As I waited to address the Michigan Board of State Canvassers via Zoom in late November, I couldn’t quite believe it had come to this. I was once the executive director of the state Republican Party. I’m also a former member of that very panel, and, evidently, one of the last sane people left among the conservative politicos I once considered friends and colleagues.
Yet I laid out the truth: Joe Biden won our state, all 83 counties certified their vote totals, and the task before this quartet was simply to avoid providing false hope to acolytes of the conspiracy theorist in chief otherwise known as President Donald Trump. “This election was not close,” I said. “Neither was Gary Peters’ defeat of John James. But whether the margin is one vote or 1 million votes is irrelevant to the legal obligations this board must fulfill today. Just do your mandatory duty.”
In the end, they did — but only because GOP board member Aaron Van Langevelde knew he had no choice. While the other Republican, Norm Shinkle, milked the moment for its Trump-pleasing limelight, Van Langevelde enjoyed adulation for his integrity from pro-America quarters and the threatened death of his political career from the pro-Trump camp.
What should have been an innocuous bureaucratic moment became a Twitter trending topic carried live on C-SPAN — and proved to me once again that both the national and state Republican parties are unrecognizable to anyone who came to them out of sincere philosophical reverence for Goldwater, Buckley, and Reagan. That current Michigan GOP Chairwoman Laura Cox tried to pressure Van Langevelde to betray his conscience and the law fills me with an indescribable sadness and rage.
How did the party I once led and loved get here? I admit my own culpability for not seeing where this was going sooner. I helped draw the gerrymandered district maps that ensured the GOP’s long-term lock on Lansing and turned most of our congressional districts into “safe seats” for one side or the other. That has made it beneficial for candidates to play to the extremes of their parties and nearly impossible for anyone in D.C. to moderate or compromise.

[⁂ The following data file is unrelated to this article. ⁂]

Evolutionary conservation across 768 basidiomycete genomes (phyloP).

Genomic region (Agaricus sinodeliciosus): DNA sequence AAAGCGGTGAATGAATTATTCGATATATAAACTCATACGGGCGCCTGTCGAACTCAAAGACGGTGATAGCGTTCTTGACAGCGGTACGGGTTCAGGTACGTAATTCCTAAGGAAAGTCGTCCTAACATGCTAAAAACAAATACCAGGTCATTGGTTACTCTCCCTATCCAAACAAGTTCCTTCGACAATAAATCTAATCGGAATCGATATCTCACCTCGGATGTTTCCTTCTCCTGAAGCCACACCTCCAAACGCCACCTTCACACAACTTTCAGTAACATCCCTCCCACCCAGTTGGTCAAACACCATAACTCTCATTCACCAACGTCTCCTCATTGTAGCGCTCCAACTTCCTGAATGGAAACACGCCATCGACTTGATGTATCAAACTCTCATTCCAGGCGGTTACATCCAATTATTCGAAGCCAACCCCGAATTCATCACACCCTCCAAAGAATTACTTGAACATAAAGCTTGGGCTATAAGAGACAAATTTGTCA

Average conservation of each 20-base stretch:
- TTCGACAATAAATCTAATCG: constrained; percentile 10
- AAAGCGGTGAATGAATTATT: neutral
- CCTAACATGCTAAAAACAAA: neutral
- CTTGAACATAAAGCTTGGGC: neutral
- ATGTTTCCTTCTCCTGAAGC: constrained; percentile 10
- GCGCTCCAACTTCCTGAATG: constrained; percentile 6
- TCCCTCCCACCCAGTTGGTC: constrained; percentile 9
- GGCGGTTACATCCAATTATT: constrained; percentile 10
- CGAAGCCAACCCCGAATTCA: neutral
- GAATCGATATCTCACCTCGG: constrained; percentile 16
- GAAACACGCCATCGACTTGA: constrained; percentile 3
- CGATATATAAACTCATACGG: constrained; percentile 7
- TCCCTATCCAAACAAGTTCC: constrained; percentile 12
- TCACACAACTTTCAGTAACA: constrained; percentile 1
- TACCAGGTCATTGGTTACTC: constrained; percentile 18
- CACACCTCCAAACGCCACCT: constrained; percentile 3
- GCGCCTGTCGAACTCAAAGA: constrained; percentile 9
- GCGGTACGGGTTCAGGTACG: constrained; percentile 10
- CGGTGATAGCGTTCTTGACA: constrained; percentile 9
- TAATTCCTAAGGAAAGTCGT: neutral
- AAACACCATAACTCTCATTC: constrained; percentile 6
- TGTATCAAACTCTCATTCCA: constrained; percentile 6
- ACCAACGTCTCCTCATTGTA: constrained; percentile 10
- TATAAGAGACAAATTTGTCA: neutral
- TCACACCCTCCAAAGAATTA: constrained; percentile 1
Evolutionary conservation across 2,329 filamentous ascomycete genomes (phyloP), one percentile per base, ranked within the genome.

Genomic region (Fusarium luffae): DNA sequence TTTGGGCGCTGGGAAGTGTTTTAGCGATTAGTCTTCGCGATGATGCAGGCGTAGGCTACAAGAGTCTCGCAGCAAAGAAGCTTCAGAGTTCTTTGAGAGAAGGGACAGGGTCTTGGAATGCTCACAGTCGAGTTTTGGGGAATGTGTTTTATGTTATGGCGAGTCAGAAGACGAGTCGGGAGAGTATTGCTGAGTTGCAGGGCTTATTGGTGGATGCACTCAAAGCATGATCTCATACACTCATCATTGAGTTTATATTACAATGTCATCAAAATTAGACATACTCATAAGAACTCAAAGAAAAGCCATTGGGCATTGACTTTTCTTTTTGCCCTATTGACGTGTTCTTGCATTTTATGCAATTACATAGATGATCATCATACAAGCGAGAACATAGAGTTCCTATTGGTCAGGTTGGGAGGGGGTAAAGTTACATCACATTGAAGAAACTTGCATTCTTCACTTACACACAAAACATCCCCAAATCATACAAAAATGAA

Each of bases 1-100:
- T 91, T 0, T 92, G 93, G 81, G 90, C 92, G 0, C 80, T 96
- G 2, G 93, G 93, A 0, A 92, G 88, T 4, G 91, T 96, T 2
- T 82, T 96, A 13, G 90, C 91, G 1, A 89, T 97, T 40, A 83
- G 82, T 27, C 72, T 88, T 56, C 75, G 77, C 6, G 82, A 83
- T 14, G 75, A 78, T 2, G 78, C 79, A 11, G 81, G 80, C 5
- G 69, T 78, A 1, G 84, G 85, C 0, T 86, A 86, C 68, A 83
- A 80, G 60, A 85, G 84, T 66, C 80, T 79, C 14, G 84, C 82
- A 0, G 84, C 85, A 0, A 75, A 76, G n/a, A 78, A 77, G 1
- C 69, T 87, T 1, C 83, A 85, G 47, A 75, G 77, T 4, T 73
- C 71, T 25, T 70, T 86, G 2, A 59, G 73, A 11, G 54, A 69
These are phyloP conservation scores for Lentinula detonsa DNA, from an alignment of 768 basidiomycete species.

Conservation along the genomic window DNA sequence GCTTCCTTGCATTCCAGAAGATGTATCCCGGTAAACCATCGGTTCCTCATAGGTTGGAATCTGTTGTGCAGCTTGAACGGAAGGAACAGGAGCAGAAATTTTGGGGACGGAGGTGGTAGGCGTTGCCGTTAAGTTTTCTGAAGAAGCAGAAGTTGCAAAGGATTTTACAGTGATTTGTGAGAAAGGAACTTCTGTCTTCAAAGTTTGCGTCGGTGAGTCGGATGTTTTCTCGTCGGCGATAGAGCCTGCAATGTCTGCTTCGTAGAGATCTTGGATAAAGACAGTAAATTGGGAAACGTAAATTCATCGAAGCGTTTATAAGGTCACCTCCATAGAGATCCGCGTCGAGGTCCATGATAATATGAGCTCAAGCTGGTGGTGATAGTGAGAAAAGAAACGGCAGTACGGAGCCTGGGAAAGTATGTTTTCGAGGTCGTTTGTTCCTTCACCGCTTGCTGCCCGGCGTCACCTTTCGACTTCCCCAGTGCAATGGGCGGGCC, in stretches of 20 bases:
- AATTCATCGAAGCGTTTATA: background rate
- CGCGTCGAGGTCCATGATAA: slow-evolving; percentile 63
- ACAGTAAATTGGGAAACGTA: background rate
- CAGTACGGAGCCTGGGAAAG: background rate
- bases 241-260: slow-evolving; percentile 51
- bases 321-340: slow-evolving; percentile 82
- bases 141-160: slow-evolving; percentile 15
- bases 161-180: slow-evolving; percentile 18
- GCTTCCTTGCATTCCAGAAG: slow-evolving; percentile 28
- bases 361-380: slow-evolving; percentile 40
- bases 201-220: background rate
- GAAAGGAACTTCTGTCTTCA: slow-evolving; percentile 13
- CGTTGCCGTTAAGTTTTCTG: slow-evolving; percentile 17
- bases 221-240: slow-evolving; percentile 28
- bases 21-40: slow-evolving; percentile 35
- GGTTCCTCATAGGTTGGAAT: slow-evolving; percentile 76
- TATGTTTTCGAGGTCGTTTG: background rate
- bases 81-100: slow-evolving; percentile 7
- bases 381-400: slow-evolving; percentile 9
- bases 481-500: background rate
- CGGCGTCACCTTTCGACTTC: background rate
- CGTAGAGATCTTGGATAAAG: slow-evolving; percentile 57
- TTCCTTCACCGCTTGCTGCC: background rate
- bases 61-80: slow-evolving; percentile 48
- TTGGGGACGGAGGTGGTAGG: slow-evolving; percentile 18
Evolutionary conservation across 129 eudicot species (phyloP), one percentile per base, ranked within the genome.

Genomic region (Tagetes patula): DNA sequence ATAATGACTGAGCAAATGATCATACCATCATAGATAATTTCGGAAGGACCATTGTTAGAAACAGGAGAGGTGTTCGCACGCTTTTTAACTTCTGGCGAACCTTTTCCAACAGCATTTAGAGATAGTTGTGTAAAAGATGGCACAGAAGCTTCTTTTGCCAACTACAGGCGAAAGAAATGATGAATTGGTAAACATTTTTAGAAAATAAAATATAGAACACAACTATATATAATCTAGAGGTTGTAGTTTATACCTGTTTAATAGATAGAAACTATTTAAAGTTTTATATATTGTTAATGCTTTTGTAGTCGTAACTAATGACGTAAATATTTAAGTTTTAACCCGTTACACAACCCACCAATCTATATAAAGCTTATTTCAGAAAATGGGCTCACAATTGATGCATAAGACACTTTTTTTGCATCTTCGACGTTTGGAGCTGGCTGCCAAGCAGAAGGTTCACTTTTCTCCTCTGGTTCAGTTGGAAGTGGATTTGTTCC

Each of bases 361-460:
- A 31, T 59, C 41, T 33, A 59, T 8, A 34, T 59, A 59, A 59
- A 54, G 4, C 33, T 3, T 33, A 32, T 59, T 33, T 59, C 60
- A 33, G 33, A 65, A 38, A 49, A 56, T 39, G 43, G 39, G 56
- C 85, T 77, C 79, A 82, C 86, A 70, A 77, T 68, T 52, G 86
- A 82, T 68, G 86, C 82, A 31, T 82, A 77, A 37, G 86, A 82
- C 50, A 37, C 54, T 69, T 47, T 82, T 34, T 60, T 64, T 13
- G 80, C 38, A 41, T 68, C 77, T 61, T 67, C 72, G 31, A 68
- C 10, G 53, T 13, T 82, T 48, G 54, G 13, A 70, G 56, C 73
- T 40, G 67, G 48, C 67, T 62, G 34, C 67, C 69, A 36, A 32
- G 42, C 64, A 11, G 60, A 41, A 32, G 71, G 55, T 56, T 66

But it’s so much more than that. In 2012, after Barack Obama won his second term, the RNC commissioned a blunt “autopsy” of why Mitt Romney lost. The report warned Republicans to appeal to non-white voters, whose numbers continued to grow and found the party’s harsh messages on immigration and civil rights particularly repellant.
As sensible as that sounds, the report overlooked the ascendant Tea Party faction and its nativist credo borne of economic distress and fears about the nation’s changing racial demographics. Trump weaponized that credo, rode it to the White House, and — as evidenced by that idiotic Board of Canvassers episode — reduced the GOP to nothing more than a Trump-supplicant cabal. Populism, nationalism, racism, and classism are today’s definitive GOP traits. The party no longer stands for anything so much as against everything.
For the moment, the likes of Cox, RNC Chairwoman Ronna McDaniel, and Michigan Senate Majority Leader Mike Shirkey must regard this formula as a success. The 2020 election was a personal repudiation of Trump, but Republicans picked up seats in the U.S. House, limited their expected losses in the U.S. Senate, and easily held on to power in Lansing. If there is a price to pay for falling in line for Trump, it has yet to come due.
Oh, but it will. Arizona and Georgia are now swing states — and Texas seems sure to follow — which affirms exactly the future the 2012 autopsy warned of. Republicans remain older, whiter, more rural, and less educated. With an electrifying candidate like Trump stoking their worst instincts, that cohort voted in unusually large numbers in 2016 and 2020. That is why Michigan, Pennsylvania, and Wisconsin behaved like swing states in those races.
It can’t stay like this for long. In 2011, I drew a Michigan district map that we thought would lock in a GOP advantage in the U.S. House delegation at 9-to-5. A decade later, disillusionment about Republican bigotry and thirst for raw power among suburban women, college-educated whites, people of color, and anyone under 40 has shifted that to 7-to-7. The boundaries didn’t change; the people and their politics did. How that will play out in the 2021 redistricting that will be done by an independent, bipartisan commission remains to be seen, but there is a reason Michigan Republicans fought like hell — and failed — to defeat the ballot initiative that altered that process.
As soon as the 2022 gubernatorial race, we will see whether Michigan Republicans can still rely on the surge in less-educated white voters without Trump on the ballot. Or perhaps those folks will view 2020 as such a bummer that it sours them on the electoral process. After all, Trump, abetted by Cox, McDaniel, Shinkle, James, and Shirkey, keeps telling the flock that voting machines are rigged and any government official — even a Republican! — who defies Trumpism is hopelessly corrupt. Why would these people bother to keep participating? And even if they do, they can’t keep up with the accelerating demographic shifts that have terrified them in the first place.
That, right there, is the trouble with exploiting this dark vision of a diverse America knowing that these assaults on democratic values and norms can have lasting impact. Republicans may reap short-term political gain, but at what cost? When they realize the damage they’ve done, it may be far too late for all of us.
Jeff Timmer is a political consultant and strategist. He is a senior adviser to The Lincoln Project and co-founder of Republicans and Independents for Biden.